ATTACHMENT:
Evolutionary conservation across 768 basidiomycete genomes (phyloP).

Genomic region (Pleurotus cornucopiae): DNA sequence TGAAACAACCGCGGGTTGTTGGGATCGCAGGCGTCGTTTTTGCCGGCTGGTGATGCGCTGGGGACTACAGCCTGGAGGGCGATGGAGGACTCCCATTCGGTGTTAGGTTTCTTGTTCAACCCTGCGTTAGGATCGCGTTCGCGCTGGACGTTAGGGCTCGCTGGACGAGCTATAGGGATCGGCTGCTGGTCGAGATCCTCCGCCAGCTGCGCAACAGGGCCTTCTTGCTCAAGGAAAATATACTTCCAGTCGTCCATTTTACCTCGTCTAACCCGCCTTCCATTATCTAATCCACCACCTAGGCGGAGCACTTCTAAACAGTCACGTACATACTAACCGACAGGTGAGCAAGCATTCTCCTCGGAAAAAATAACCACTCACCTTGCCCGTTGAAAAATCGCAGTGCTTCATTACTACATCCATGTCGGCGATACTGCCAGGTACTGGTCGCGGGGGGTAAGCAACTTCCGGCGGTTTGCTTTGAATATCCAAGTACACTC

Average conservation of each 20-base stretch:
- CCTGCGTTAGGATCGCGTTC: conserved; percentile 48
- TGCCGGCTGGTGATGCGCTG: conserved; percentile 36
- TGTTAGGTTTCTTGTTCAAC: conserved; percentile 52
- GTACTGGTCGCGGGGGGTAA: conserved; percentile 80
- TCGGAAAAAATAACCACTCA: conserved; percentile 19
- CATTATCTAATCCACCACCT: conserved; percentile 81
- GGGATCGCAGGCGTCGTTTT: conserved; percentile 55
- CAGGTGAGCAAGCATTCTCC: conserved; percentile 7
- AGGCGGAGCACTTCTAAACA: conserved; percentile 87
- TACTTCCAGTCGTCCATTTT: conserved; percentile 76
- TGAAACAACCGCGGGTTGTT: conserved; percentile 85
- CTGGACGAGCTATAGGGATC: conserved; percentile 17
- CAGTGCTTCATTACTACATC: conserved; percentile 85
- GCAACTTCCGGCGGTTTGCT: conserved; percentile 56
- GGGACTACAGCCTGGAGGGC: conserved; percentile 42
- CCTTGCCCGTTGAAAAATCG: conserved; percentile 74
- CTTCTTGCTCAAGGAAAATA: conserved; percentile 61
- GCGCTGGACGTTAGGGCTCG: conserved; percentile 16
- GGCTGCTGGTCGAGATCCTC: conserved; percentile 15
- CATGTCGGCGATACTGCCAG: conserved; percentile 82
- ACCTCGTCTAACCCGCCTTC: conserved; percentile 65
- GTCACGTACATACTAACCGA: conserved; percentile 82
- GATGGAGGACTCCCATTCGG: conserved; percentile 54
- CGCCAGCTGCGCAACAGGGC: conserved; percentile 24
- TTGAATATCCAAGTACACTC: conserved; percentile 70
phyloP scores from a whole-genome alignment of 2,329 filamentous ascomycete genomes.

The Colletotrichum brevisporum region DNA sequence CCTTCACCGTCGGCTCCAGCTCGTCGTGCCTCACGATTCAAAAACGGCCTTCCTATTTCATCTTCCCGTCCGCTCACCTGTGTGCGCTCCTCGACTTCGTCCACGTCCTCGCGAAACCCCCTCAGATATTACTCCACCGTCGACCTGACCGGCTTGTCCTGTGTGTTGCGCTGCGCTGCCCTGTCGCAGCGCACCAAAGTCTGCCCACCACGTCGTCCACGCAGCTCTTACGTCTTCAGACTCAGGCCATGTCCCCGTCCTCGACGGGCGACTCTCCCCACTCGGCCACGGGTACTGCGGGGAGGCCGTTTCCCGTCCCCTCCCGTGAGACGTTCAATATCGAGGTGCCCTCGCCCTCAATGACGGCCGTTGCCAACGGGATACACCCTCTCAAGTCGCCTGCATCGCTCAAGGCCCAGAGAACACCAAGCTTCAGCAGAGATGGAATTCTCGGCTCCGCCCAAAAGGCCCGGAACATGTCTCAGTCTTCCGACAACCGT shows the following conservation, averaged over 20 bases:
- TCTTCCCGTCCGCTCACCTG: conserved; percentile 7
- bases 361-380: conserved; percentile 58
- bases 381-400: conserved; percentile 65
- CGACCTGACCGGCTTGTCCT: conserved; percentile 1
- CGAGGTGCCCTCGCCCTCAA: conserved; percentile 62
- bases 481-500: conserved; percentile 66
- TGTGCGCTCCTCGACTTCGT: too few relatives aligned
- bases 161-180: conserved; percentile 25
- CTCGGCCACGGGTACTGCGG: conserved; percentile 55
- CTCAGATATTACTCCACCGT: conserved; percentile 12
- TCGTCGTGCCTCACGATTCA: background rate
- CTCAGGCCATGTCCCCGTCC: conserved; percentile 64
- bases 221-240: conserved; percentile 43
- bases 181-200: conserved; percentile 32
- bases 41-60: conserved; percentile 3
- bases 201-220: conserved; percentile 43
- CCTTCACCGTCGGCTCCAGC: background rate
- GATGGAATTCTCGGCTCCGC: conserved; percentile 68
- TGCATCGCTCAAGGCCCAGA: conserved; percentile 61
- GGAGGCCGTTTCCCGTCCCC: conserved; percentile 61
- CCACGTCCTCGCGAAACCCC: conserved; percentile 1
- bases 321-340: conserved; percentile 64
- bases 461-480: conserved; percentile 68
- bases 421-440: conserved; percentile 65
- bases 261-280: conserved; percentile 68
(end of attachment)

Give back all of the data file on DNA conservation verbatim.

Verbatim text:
Evolutionary conservation across 768 basidiomycete genomes (phyloP).

Genomic region (Pleurotus cornucopiae): DNA sequence TGAAACAACCGCGGGTTGTTGGGATCGCAGGCGTCGTTTTTGCCGGCTGGTGATGCGCTGGGGACTACAGCCTGGAGGGCGATGGAGGACTCCCATTCGGTGTTAGGTTTCTTGTTCAACCCTGCGTTAGGATCGCGTTCGCGCTGGACGTTAGGGCTCGCTGGACGAGCTATAGGGATCGGCTGCTGGTCGAGATCCTCCGCCAGCTGCGCAACAGGGCCTTCTTGCTCAAGGAAAATATACTTCCAGTCGTCCATTTTACCTCGTCTAACCCGCCTTCCATTATCTAATCCACCACCTAGGCGGAGCACTTCTAAACAGTCACGTACATACTAACCGACAGGTGAGCAAGCATTCTCCTCGGAAAAAATAACCACTCACCTTGCCCGTTGAAAAATCGCAGTGCTTCATTACTACATCCATGTCGGCGATACTGCCAGGTACTGGTCGCGGGGGGTAAGCAACTTCCGGCGGTTTGCTTTGAATATCCAAGTACACTC

Average conservation of each 20-base stretch:
- CCTGCGTTAGGATCGCGTTC: conserved; percentile 48
- TGCCGGCTGGTGATGCGCTG: conserved; percentile 36
- TGTTAGGTTTCTTGTTCAAC: conserved; percentile 52
- GTACTGGTCGCGGGGGGTAA: conserved; percentile 80
- TCGGAAAAAATAACCACTCA: conserved; percentile 19
- CATTATCTAATCCACCACCT: conserved; percentile 81
- GGGATCGCAGGCGTCGTTTT: conserved; percentile 55
- CAGGTGAGCAAGCATTCTCC: conserved; percentile 7
- AGGCGGAGCACTTCTAAACA: conserved; percentile 87
- TACTTCCAGTCGTCCATTTT: conserved; percentile 76
- TGAAACAACCGCGGGTTGTT: conserved; percentile 85
- CTGGACGAGCTATAGGGATC: conserved; percentile 17
- CAGTGCTTCATTACTACATC: conserved; percentile 85
- GCAACTTCCGGCGGTTTGCT: conserved; percentile 56
- GGGACTACAGCCTGGAGGGC: conserved; percentile 42
- CCTTGCCCGTTGAAAAATCG: conserved; percentile 74
- CTTCTTGCTCAAGGAAAATA: conserved; percentile 61
- GCGCTGGACGTTAGGGCTCG: conserved; percentile 16
- GGCTGCTGGTCGAGATCCTC: conserved; percentile 15
- CATGTCGGCGATACTGCCAG: conserved; percentile 82
- ACCTCGTCTAACCCGCCTTC: conserved; percentile 65
- GTCACGTACATACTAACCGA: conserved; percentile 82
- GATGGAGGACTCCCATTCGG: conserved; percentile 54
- CGCCAGCTGCGCAACAGGGC: conserved; percentile 24
- TTGAATATCCAAGTACACTC: conserved; percentile 70
phyloP scores from a whole-genome alignment of 2,329 filamentous ascomycete genomes.

The Colletotrichum brevisporum region DNA sequence CCTTCACCGTCGGCTCCAGCTCGTCGTGCCTCACGATTCAAAAACGGCCTTCCTATTTCATCTTCCCGTCCGCTCACCTGTGTGCGCTCCTCGACTTCGTCCACGTCCTCGCGAAACCCCCTCAGATATTACTCCACCGTCGACCTGACCGGCTTGTCCTGTGTGTTGCGCTGCGCTGCCCTGTCGCAGCGCACCAAAGTCTGCCCACCACGTCGTCCACGCAGCTCTTACGTCTTCAGACTCAGGCCATGTCCCCGTCCTCGACGGGCGACTCTCCCCACTCGGCCACGGGTACTGCGGGGAGGCCGTTTCCCGTCCCCTCCCGTGAGACGTTCAATATCGAGGTGCCCTCGCCCTCAATGACGGCCGTTGCCAACGGGATACACCCTCTCAAGTCGCCTGCATCGCTCAAGGCCCAGAGAACACCAAGCTTCAGCAGAGATGGAATTCTCGGCTCCGCCCAAAAGGCCCGGAACATGTCTCAGTCTTCCGACAACCGT shows the following conservation, averaged over 20 bases:
- TCTTCCCGTCCGCTCACCTG: conserved; percentile 7
- bases 361-380: conserved; percentile 58
- bases 381-400: conserved; percentile 65
- CGACCTGACCGGCTTGTCCT: conserved; percentile 1
- CGAGGTGCCCTCGCCCTCAA: conserved; percentile 62
- bases 481-500: conserved; percentile 66
- TGTGCGCTCCTCGACTTCGT: too few relatives aligned
- bases 161-180: conserved; percentile 25
- CTCGGCCACGGGTACTGCGG: conserved; percentile 55
- CTCAGATATTACTCCACCGT: conserved; percentile 12
- TCGTCGTGCCTCACGATTCA: background rate
- CTCAGGCCATGTCCCCGTCC: conserved; percentile 64
- bases 221-240: conserved; percentile 43
- bases 181-200: conserved; percentile 32
- bases 41-60: conserved; percentile 3
- bases 201-220: conserved; percentile 43
- CCTTCACCGTCGGCTCCAGC: background rate
- GATGGAATTCTCGGCTCCGC: conserved; percentile 68
- TGCATCGCTCAAGGCCCAGA: conserved; percentile 61
- GGAGGCCGTTTCCCGTCCCC: conserved; percentile 61
- CCACGTCCTCGCGAAACCCC: conserved; percentile 1
- bases 321-340: conserved; percentile 64
- bases 461-480: conserved; percentile 68
- bases 421-440: conserved; percentile 65
- bases 261-280: conserved; percentile 68